It is hard to explain how good the fishing was back then. I was lucky enough not to only fish these atolls but also Cosmoledo, Astove and Farquhar in the "early days". In those days, bonefish were literally everywhere. In fact, on my first trip to the island of St. Francoise there was never a time when I, along with National Geographic photographer Michael Melford, could not stand up in the skiff and see a bonefish. We tried, but it was impossible... we could always see one which meant we could always catch one. The bonefish on St. Francoise then never met a fly they didn't like. It was literally too easy.  Back on Alphonse, the only buildings were the remnants of an old copra plantation. We caught 60 lb. trevally on the beach in front of where there are now luxury cottages. The fishing is still excellent, but it is not as ridiculously good as it once was.

I am often asked, "How good was it?"
Try this:
1. On the shoreline of St. Francoise, bonefish would tail only inches from shore in the wavelets. If you stood on shore and cast 18 inches off shore, you could strip a crab fly out of the water and onto the sand and enticing bonefish to literally climb out of the water up to their anal fins. When almost beached, they would give up their pursuit and flop clumsily back into the surf.

2.) We caught bonefish on grasshopper flies, on trout nypmhs (from the depths of a chestpack), two at a time on dropper rigs, and on bare red hooks.

3.) We could often get close enough to touch tailing bones with our rod tips and came damn close to touching tails (we called it "counting coup") with our outstretched fingers.

4.)  We once calculated how many bones we could catch in a day. We figured it took us 7-9 minutes to land a 6 lb. fish if we "horsed" it in. We thought it would take us one minute to find a new fish after landing the previous fish. Therefore, we could realistically catch a fish every ten minutes or 6 in an hour. We could fish ten hours a day, therefore we could catch 60 bonefish a day. No breaks, no screwing around, no lunch. Tough work, but a job is a job.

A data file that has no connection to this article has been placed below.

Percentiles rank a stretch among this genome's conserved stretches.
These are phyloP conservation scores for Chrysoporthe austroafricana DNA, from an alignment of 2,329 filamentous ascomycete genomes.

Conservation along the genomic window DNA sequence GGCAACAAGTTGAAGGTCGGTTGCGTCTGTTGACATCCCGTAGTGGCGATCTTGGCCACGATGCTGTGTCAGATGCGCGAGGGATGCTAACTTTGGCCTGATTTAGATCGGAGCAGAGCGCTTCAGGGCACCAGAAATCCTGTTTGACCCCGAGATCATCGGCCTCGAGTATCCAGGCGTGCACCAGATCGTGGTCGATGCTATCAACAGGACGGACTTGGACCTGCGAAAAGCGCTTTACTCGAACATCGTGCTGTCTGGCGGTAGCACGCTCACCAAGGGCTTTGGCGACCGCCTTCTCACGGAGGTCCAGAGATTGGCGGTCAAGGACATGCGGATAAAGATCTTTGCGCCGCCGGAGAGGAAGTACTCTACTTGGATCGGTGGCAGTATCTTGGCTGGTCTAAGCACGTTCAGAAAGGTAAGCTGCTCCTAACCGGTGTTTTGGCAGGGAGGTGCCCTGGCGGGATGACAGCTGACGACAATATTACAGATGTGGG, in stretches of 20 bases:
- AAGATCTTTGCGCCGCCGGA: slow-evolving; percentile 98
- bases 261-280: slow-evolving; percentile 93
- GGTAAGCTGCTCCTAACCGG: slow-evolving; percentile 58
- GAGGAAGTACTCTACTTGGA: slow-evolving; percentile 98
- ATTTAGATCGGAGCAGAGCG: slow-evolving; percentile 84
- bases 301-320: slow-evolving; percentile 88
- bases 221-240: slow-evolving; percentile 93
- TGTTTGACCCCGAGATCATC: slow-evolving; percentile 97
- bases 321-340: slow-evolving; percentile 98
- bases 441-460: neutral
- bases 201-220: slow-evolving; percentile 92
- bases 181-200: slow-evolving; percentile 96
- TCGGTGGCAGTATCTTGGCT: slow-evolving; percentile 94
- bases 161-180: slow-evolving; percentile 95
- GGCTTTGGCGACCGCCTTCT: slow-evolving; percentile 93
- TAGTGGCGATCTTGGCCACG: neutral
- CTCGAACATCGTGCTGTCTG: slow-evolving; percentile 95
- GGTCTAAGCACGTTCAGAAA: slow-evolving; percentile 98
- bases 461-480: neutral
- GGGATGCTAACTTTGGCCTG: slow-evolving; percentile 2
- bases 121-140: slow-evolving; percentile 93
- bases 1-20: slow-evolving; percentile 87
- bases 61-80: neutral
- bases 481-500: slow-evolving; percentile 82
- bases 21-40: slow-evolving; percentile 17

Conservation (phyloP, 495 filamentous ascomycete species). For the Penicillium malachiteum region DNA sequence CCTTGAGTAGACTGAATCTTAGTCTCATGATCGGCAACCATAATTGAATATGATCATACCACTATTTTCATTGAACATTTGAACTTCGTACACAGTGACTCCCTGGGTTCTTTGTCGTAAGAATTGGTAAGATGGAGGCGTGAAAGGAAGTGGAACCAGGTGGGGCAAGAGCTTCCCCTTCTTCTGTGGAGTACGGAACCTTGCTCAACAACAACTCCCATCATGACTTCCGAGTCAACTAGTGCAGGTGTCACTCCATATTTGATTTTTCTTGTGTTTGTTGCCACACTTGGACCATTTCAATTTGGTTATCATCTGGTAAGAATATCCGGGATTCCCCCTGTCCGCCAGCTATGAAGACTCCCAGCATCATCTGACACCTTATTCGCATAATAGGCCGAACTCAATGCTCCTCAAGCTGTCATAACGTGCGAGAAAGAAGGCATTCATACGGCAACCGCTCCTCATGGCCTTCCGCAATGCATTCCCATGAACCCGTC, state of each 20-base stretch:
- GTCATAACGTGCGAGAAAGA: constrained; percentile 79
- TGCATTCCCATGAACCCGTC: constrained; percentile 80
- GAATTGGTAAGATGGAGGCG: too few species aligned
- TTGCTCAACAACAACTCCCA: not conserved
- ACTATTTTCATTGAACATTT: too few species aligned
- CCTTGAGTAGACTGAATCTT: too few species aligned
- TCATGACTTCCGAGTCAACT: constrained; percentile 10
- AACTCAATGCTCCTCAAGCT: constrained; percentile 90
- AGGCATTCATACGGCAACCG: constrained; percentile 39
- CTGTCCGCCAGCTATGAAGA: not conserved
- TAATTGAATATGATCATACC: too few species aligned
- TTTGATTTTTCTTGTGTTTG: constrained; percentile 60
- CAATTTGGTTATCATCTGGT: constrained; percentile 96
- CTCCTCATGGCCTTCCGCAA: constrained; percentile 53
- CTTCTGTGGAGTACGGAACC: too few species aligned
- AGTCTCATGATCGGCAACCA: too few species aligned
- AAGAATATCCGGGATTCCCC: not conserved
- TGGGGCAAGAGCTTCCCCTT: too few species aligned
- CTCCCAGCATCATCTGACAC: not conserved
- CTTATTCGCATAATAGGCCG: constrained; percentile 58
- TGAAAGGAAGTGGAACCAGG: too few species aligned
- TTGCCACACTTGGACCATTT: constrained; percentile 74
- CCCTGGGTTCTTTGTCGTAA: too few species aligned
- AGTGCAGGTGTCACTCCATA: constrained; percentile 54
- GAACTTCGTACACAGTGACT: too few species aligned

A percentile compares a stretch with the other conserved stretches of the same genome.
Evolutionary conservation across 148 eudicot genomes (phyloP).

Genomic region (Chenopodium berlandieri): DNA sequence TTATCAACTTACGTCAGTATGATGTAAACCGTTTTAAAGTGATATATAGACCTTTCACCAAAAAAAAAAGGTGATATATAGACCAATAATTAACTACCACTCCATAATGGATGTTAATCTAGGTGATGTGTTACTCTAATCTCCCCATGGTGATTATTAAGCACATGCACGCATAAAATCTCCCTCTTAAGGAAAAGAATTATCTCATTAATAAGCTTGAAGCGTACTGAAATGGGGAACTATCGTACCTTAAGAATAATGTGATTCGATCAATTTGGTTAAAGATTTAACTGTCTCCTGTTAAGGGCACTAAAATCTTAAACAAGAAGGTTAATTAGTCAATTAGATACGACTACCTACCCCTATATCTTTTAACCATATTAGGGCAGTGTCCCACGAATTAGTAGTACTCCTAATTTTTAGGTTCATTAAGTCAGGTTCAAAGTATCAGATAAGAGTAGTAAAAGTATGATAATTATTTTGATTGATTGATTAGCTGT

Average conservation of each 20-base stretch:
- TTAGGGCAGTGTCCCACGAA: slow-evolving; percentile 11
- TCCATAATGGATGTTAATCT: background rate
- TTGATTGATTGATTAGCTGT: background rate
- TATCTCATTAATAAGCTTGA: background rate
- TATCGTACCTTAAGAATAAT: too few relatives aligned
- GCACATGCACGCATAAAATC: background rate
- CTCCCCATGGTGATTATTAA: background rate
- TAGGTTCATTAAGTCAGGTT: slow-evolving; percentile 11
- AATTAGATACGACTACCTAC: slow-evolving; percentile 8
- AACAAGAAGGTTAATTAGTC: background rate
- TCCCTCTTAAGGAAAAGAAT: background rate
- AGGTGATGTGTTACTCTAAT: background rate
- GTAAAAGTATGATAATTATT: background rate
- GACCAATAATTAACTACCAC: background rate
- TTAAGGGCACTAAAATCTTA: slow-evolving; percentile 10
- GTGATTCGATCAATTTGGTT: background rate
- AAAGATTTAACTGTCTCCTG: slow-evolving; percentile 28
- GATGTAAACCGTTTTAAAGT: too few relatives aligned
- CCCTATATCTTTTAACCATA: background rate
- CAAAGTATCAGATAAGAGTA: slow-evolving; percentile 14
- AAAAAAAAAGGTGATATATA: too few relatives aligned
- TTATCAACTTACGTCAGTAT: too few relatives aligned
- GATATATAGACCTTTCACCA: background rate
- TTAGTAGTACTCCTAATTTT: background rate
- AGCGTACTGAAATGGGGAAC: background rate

5.) When we saw rays they often had dozens of bones weaving in and out of the mud that the rays were stirring up.  Less often rays not only trailed dozens of eager bones, but also bluefin trevally and Indio-Pacific permit.

Three huge bonefish weave in the wake of this ray. Thee are 20 more smaller bones behind these three monsters!
6.) We had dozens of 40 +lb. GT's (along with two or three 9-10' lemon sharks) cruising off the back of the Tam Tam. The GT's would eat anything: fish guts, oranges, paper plates... they were so aggressive we had to make sure we never put our hands in the water! The GT's could calculate a thrown object's trajectory and would race to the spot where a fish head for instance might hit the water.  How a fish learns to do this is impossible to know, but it is indeed an impressive skill for a fish.

Donald cleans a snapper as the GT's wait for  a snack.